A range of European auto giants are reporting their latest financial results this week, including France’s Renault (RNO.PA), Peugeot maker PSA Group (UG.PA) and Mercedes-Benz manufacturer Daimler (DAI.DE).
Car companies operating in Europe have run into new challenges in recent months that threaten to hurt their profitability.
Here’s what you need to know as the new reports come out:
China is crucial
Chinese demand for vehicles has dropped sharply in recent months, with analysts blaming the US-China trade war and tighter restrictions on Chinese consumer loans.
The slowdown became especially clear last week when French tyre company Michelin (ML.PA) blamed slowing Chinese car demand for its lowered sales outlook.
Mercedes-Benz maker Daimler sells more cars in China than anywhere else in the world and experienced explosive growth in the country last year. But the company issued another profit warning on Friday – its second this year – as it forecast operating profit would fall by over 10% in 2018. China will be a key area to watch as the company reports its third-quarter results on Thursday.
New strict emissions testing standards in Europe have posed a major challenge to automakers that sell in the region.
This summer, Volkswagen Group’s (VOW3.DE) CEO Herbert Diess called the new testing system a “titanic task” and “the biggest [sales] volume and earnings risk” for his business.
The testing program – called the Worldwide Harmonised Light Vehicle Test Procedure (or WLTP for short) – measures fuel consumption and emissions in independent labs that simulate real-world driving situations.
Bottlenecks in the testing system delayed the necessary certification for a range of car models, which contributed to a 24% drop in new car sales in the European Union last month compared to September 2017.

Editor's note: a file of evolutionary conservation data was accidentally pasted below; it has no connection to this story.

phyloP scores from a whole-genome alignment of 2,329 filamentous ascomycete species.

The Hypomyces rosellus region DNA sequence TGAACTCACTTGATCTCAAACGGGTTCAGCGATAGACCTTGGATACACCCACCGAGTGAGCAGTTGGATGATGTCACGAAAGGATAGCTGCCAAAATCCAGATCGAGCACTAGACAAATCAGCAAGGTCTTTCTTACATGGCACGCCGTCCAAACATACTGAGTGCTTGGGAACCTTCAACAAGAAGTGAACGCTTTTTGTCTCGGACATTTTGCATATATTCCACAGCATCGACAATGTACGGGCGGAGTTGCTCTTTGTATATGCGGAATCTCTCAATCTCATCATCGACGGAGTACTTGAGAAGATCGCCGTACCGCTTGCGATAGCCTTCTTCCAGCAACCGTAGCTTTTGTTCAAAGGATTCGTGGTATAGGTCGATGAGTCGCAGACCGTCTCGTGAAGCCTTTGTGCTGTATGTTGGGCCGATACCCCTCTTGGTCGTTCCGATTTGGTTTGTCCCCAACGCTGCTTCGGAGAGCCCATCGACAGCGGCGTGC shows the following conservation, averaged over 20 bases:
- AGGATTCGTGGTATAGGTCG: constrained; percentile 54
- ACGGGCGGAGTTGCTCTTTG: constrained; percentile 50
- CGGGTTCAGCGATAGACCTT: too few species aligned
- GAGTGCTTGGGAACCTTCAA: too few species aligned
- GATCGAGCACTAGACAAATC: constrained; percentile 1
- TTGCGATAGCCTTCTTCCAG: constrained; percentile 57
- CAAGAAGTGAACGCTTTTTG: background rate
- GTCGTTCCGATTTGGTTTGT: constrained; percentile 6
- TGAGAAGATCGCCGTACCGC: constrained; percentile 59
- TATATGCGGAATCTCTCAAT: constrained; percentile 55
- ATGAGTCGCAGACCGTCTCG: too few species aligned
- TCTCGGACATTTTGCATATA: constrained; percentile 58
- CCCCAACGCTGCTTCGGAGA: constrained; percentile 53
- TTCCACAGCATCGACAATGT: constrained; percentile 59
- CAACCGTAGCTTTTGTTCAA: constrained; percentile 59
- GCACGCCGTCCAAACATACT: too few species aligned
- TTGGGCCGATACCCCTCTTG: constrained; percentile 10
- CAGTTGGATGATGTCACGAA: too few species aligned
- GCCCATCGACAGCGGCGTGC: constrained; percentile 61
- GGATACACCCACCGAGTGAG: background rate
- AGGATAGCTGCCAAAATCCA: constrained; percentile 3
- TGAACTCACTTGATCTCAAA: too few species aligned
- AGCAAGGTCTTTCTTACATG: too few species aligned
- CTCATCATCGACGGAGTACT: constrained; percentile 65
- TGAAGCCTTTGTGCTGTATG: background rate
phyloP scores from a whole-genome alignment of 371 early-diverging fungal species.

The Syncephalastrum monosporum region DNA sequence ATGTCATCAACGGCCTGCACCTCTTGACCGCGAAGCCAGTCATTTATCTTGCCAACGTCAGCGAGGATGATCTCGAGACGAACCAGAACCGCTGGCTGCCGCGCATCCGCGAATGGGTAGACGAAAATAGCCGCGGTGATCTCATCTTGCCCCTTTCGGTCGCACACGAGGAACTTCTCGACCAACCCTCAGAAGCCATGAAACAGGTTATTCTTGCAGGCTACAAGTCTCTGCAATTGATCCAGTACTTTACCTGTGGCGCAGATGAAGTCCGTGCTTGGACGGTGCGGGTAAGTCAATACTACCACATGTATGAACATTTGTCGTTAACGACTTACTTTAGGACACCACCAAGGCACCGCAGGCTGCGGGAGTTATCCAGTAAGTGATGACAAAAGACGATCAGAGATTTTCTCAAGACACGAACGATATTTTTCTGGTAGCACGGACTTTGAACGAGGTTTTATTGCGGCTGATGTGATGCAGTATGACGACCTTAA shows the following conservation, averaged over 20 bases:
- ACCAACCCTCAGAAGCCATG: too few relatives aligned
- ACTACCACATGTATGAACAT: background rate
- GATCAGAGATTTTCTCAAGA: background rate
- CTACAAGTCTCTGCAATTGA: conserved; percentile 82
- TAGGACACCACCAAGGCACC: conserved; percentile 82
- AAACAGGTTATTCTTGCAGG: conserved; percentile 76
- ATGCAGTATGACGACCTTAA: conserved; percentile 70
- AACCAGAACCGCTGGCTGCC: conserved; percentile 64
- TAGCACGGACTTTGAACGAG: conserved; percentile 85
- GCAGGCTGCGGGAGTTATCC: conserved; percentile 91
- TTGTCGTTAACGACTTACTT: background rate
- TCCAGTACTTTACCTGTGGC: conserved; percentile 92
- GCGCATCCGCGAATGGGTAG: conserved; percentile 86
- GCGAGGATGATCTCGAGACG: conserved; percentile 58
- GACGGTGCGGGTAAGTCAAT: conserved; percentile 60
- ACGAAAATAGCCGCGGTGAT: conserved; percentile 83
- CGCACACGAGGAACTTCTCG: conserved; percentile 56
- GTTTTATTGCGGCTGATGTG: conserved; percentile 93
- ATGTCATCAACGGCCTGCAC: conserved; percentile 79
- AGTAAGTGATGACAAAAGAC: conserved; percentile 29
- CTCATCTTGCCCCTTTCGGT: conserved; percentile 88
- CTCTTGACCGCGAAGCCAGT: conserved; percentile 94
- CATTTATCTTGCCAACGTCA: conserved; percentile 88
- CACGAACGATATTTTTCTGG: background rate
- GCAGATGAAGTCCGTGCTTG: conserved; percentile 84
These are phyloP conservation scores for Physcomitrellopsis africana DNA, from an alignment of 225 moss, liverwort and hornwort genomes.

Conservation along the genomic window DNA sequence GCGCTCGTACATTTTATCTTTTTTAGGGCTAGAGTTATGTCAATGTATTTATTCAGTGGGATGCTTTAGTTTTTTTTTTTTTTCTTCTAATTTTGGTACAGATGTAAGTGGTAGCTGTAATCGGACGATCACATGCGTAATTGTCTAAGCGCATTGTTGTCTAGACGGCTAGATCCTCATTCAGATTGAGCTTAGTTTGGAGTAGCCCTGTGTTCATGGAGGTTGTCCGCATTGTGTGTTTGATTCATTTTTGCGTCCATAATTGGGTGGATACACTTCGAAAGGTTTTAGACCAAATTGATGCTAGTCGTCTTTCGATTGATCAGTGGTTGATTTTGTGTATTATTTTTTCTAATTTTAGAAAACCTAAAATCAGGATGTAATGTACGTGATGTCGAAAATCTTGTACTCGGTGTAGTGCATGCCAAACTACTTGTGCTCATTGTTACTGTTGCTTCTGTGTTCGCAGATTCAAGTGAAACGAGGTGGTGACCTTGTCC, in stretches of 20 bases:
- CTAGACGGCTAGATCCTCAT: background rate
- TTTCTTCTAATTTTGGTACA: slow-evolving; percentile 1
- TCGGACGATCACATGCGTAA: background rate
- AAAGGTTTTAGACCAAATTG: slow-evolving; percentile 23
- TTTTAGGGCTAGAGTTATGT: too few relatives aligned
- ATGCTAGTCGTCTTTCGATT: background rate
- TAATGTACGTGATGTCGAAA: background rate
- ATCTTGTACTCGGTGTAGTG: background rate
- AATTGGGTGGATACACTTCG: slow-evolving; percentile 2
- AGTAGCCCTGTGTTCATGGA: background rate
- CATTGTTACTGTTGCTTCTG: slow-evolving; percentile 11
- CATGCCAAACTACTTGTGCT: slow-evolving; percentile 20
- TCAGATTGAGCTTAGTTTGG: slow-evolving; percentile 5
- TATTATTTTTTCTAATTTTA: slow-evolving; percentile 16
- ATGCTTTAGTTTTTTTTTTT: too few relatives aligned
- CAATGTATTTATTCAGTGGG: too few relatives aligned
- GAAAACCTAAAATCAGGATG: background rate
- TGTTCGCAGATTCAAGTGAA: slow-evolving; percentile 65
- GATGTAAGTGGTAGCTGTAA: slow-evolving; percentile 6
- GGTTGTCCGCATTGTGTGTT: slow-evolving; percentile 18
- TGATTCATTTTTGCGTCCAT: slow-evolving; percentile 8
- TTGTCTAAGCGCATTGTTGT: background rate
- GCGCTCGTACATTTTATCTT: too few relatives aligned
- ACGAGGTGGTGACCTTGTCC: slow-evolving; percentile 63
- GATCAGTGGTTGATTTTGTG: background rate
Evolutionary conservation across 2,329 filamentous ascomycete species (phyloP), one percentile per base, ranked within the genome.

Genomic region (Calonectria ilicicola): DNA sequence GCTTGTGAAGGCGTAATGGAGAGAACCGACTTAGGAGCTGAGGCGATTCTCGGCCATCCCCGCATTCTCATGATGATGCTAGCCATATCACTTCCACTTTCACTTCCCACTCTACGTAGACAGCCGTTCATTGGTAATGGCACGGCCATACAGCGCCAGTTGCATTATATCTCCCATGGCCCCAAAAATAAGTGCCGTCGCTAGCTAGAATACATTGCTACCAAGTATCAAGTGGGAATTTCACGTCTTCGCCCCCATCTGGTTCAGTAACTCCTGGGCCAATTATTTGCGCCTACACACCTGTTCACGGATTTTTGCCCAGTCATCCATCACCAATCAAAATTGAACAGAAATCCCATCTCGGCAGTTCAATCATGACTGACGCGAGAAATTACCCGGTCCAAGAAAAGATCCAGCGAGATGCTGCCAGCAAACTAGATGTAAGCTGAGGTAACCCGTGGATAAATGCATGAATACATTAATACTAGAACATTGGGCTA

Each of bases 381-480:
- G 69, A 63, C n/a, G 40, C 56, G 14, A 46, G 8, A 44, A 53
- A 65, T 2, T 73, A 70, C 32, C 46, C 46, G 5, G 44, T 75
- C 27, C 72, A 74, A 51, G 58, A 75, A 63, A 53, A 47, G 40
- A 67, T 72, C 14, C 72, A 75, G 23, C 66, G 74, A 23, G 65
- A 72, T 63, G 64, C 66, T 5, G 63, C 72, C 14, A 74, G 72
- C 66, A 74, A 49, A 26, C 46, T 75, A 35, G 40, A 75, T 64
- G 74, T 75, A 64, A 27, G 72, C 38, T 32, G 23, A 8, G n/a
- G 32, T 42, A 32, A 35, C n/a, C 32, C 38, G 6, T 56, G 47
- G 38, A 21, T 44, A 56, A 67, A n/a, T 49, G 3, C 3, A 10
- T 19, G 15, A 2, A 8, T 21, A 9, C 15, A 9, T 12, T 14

Renault Group, which also sells Dacia-branded vehicles, saw a 27% drop in September sales in the EU, according to data from the European Automobile Manufacturers Association. However, its overall sales for the year are up about 7%.
Sales of diesel-powered cars have taken a big hit in Europe since Volkswagen was found to have cheated on diesel emissions tests.
Drivers are increasingly moving away from diesel purchases and towards petrol, hybrid and electric-powered cars.
This sudden industry shift has been painful for many large auto companies that have depended upon diesel sales in Europe for years.
In 2017 in western Europe, diesel’s market share fell to 45% of new car sales from 50% in 2016.
The trends of tomorrow
Growing demand for electric cars has pushed automakers around the world to dedicate far more resources and investment into this area. Additionally, firms are racing to bring new connected, self-driving cars into the market.
But the road to selling fully electric, automated cars has not been smooth.
Audi, a Volkswagen company, announced on Sunday that its first electric sport utility vehicle would hit showrooms four weeks later than planned because of a software development issue. Audi’s e-tron midsize SUV is being delayed because the carmaker needs new regulatory clearance for a software that was modified during the development process.
This new Audi vehicle highlights another industry trend: the rise of the SUV.
Consumers in the US have increasingly been ditching small cars in favour of larger models, and the trend has spread to other developed markets in Europe. This has forced car companies to reconsider new development plans and contributed to Volkswagen’s decision to stop production of its VW Beetle.
With files from Reuters